I picked up my bags and began to walk away, but something in my heart gave a tug and I reached into my purse and pulled out a five dollar bill and offered it to him. "It's not $8 but it's all I have." (why did I lie?)

He took it and said, "It's like a million dollars to me."

We parted and he went into the hotel and I made the final 30 yards to the car mentally kicking myself in the butt for once again handing money over to a panhandler.

But was he?

It was most certainly one of the better stories I've heard. And truth be told, I've given money to a lot less creative solicitations. Still, it was awfully cold outside!

I remember the first time I was hit up for "change". I was in the drive thru off Interstate 75. I was so startled that I remember letting out a scream when a man leaned into my window and requested money to eat. I rolled my window up and drove away. I immediately felt bad and the horribleness of it stayed with me all day.

When I see them standing close to the highways with their signs, "Unemployed Vet' or "Lost Job" and just the other day, "Traveling through and hungry" I think how unbelievably sad it is. How they stand there with that vacant look, not making any eye contact. In rags.

And I wonder if they are professional panhandlers.

And when I meet someone as I did today, someone who may be in real need, I do not like the fact that I am cynical and jaded.

A million dollars. It makes me smile.

Sunday, January 11, 2009

In Search Of Owls

I posted these images on one of my blogs, so I apologize if I'm a little redundant here. But, they represents one of the most exciting experiences I've had in quite awhile. I've started to try to follow the birdwatcher's buzz out here on Long Island. There is a very active board where bird enthusiasts post what they've sited and where. Well...the word was out (and there were images to prove it) that there are snowy owls on Long Island this winter. Apparently, there have not been snowy owl sitings here in the last six years. This was an irresistible challenge. I contacted my photo friend Lori (YES! I have made a friend) and we decided to try and find a snowy owl. The boards were pretty specific where to go and look. We headed out to Jones Beach with high anticipation but minimal expectation of seeing one of these birds. Surprisingly, we found one rather quickly, perched conspicuously on a dune. This owl was quite tolerant and essentially posed for us as long as we were interested. It was a pleasure just to stand and gaze at this magnificent bird...much less, capture an image.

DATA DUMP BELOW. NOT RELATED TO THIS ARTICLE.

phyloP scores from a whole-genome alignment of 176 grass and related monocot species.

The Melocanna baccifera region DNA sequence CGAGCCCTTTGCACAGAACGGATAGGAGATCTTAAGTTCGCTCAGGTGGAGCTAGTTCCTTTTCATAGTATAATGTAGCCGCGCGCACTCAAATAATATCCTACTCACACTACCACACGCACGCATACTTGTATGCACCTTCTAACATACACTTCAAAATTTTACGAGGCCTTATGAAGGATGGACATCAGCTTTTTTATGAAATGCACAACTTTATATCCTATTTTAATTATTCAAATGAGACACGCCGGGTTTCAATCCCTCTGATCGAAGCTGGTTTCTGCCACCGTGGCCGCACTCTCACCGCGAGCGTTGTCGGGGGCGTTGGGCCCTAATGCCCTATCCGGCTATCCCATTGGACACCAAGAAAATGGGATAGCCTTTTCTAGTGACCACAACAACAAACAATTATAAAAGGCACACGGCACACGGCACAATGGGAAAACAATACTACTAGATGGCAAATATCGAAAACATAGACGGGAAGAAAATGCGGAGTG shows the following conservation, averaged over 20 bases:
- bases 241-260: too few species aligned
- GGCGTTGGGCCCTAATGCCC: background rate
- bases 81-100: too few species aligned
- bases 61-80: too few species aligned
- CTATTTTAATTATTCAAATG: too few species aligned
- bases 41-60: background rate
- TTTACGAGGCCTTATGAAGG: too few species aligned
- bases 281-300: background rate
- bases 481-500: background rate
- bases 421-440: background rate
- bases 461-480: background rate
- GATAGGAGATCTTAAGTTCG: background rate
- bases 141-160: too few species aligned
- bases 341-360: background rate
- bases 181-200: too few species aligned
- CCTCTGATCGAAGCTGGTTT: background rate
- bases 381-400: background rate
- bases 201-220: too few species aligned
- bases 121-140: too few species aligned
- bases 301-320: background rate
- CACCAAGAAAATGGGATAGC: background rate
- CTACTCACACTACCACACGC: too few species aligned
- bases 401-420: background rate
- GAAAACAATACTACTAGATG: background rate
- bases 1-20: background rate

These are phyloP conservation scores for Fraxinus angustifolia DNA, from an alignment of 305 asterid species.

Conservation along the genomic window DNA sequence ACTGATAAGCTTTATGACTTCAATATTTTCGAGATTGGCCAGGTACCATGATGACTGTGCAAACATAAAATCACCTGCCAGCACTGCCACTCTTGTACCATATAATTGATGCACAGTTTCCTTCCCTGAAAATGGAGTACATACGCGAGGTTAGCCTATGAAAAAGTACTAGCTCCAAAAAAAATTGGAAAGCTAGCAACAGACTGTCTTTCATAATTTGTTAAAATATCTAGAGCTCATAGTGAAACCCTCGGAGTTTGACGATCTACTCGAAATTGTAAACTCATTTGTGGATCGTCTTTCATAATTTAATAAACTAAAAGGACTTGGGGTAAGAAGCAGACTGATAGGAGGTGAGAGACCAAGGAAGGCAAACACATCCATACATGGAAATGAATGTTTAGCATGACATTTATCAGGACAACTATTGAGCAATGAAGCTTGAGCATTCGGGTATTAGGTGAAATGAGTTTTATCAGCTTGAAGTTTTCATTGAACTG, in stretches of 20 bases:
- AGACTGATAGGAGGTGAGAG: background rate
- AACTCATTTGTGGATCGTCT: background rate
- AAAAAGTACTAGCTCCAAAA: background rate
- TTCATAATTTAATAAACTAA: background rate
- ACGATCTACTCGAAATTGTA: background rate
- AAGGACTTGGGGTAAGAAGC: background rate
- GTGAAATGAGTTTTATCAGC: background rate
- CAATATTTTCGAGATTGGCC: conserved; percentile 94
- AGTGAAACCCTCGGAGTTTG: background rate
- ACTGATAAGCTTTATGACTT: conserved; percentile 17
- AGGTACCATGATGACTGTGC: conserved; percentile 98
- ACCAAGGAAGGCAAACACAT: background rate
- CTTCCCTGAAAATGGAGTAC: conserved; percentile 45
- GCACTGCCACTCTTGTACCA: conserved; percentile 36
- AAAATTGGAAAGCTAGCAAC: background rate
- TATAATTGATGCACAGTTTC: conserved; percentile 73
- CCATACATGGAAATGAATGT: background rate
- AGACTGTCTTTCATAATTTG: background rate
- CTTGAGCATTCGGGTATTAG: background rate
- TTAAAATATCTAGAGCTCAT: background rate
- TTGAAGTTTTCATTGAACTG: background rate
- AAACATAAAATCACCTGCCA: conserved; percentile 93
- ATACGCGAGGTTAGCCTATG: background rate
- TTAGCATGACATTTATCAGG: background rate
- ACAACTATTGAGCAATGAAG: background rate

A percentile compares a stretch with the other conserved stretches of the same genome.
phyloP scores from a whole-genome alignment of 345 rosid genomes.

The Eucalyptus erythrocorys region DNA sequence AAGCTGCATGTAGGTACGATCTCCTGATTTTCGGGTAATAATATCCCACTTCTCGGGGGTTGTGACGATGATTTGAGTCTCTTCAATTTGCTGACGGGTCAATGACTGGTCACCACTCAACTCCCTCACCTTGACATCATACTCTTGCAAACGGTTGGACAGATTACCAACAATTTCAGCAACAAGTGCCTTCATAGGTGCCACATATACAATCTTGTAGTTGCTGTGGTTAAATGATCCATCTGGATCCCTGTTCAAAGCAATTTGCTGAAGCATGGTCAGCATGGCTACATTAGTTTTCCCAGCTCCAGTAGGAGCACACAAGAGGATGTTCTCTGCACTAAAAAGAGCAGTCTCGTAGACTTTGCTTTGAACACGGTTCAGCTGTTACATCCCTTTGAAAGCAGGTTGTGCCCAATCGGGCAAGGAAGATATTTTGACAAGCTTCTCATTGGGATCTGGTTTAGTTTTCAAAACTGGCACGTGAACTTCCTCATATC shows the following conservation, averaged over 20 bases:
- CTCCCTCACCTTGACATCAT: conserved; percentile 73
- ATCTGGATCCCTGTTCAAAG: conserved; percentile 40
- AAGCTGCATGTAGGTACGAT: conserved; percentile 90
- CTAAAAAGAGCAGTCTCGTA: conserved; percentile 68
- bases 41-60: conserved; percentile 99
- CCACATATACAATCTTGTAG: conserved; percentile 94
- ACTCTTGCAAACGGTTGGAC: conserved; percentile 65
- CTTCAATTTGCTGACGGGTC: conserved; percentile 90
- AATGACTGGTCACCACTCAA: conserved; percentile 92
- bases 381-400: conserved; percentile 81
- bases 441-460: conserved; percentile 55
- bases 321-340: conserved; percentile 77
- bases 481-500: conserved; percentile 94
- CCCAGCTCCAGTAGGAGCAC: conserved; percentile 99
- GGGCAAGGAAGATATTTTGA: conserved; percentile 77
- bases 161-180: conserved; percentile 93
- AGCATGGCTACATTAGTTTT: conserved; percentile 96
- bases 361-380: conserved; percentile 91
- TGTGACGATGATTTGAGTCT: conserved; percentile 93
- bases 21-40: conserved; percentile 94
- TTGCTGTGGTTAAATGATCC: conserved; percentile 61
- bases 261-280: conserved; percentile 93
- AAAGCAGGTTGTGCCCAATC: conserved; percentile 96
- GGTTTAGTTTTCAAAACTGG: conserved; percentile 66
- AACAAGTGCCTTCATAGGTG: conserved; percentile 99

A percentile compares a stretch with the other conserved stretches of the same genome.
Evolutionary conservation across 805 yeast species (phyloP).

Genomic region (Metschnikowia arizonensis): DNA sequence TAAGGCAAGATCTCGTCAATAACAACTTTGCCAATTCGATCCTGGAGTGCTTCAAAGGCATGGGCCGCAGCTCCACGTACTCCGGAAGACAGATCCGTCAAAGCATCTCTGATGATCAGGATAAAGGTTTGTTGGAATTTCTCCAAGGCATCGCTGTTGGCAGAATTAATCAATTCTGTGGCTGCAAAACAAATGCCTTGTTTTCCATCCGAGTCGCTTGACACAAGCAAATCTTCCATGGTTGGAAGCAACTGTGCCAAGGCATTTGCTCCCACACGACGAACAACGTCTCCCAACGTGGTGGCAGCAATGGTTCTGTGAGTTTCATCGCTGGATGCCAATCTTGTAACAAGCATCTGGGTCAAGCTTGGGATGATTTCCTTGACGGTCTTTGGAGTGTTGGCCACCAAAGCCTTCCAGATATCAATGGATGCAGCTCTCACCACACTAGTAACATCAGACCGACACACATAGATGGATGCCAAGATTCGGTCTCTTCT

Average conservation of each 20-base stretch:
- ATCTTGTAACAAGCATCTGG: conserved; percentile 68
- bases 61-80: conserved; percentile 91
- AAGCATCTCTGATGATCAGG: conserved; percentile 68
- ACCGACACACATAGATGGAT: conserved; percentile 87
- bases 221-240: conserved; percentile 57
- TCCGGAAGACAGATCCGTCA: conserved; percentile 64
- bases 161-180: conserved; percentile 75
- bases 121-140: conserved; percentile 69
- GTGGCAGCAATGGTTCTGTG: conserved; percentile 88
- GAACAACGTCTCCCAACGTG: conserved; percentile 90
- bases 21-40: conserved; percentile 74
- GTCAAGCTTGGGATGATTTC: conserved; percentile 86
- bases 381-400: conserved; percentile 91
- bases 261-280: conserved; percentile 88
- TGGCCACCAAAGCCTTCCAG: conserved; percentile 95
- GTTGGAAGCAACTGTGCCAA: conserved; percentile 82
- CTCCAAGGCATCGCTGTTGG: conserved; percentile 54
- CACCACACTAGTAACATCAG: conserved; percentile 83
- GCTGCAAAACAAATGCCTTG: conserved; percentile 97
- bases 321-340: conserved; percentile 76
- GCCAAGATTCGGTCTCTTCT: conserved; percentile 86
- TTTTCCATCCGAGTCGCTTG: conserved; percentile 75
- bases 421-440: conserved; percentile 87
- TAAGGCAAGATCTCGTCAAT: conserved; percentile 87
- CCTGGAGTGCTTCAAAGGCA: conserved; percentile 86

Once is not enough...

I went out a second time alone, leaving my house before dawn. Jones Beach is about an hour from where I live and I arrived just as the sun was starting to rise. I started down the path toward where we'd seen the owl before. As I walked along, I saw a dark bird and a white bird in a mid air confrontation. I initially thought the light bird was a gull but as I watched, I knew the flight was not right. At that point, I knew it must be an owl. I quickly looked through my camera and sure wasl ( I later learned it was being harassed by a peregrine falcon). I had started out with my camera set for what I anticipated I might find...a motionless owl in low light. So, even through I fired off a number of shots, I had nothing of value. This was all taking place in a matter of seconds. I knew I was losing the opportunity and was able to get my shutter speed and ISO adjusted quickly enough to catch one worthwhile image. While it's a little noisy not as sharp as I'd like, I'm thrilled with this capture.